CADUS criticizes that, once refugees have arrived at Stage 2, the majority of the people (apart from the especially vulnerable ones who are separated by volunteers to keep them out of the official asylum process) are transported from here directly to Moria after a short stay. Stage 2 is different to Moria, as it does not have a completely closed part. However, it is surrounded by a high fence and the arriving people are only insufficiently informed about what the ‘official asylum process’ means. The process implies that if the refugees do not secretly leave the camp, they will be taken by bus directly to Moria, which is located just outside of Mytilene. The camp has gained a questionable fame by the terrible conditions that prevail there, in which even children try commit suicide.1 Once in Moria, the refugees are officially registered, and only then are they allowed to move freely again and leave the camp. In Skala Sikamineas, NGOs are required to cooperate with the authorities. This leads to uncomfortable situations, such as those in which an armed member of Hellenic Coast Guard mingles with the volunteers who help during the landings. Our crew experienced that critical remarks in the direction of Frontex earned negative comment, and was reminded that it would be important to cooperate with the authorities to avoid confrontations.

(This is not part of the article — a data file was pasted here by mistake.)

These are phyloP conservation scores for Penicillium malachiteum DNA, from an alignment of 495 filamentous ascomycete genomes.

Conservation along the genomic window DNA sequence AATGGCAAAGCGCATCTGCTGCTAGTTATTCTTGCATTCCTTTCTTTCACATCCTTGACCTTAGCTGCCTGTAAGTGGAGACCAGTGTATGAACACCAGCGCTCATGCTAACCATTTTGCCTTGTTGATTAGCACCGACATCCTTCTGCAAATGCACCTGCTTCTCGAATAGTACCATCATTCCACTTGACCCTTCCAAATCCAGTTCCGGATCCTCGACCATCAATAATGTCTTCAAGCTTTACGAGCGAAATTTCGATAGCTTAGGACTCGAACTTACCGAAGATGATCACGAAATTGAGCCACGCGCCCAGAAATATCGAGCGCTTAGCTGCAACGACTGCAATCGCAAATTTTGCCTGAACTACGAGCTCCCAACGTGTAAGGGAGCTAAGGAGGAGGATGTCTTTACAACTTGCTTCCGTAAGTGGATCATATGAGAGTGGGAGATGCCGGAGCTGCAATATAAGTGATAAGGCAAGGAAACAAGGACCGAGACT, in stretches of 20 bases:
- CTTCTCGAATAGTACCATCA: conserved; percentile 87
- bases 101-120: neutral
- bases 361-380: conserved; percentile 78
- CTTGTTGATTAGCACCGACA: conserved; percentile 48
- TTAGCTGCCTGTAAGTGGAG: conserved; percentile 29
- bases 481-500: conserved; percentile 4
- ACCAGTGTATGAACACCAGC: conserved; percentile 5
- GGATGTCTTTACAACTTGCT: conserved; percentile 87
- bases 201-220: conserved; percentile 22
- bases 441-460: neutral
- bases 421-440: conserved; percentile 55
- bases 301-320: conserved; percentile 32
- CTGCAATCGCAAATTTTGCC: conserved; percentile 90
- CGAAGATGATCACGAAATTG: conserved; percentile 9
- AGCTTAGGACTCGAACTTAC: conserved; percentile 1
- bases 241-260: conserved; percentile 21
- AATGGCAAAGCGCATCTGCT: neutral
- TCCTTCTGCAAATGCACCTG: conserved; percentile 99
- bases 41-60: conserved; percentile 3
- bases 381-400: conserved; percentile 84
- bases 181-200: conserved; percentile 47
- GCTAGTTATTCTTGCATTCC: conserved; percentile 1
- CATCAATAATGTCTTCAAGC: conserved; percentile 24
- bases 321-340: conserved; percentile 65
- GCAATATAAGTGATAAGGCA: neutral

This leaves us with the following problem: The humanitarian principles that CADUS commits itself to declare among others the principle of neutrality from political objectives that any actor may hold with regard to areas where humanitarian action is being implemented.2 In the case of Lesvos, this means that we must not assist the authorities regarding their interest in controlling and detaining refugees that arrive on the island. We must furthermore take care that humanity and the protection of life and health is the guiding principle of our actions. We see this as endangered when refugees are transported to Moria. Furthermore, we want to ensure that our crew can at all times act in solidarity with the refugees and openly criticize political circumstances and institutions that are significantly involved in the humanitarian crisis at Europe’s external borders.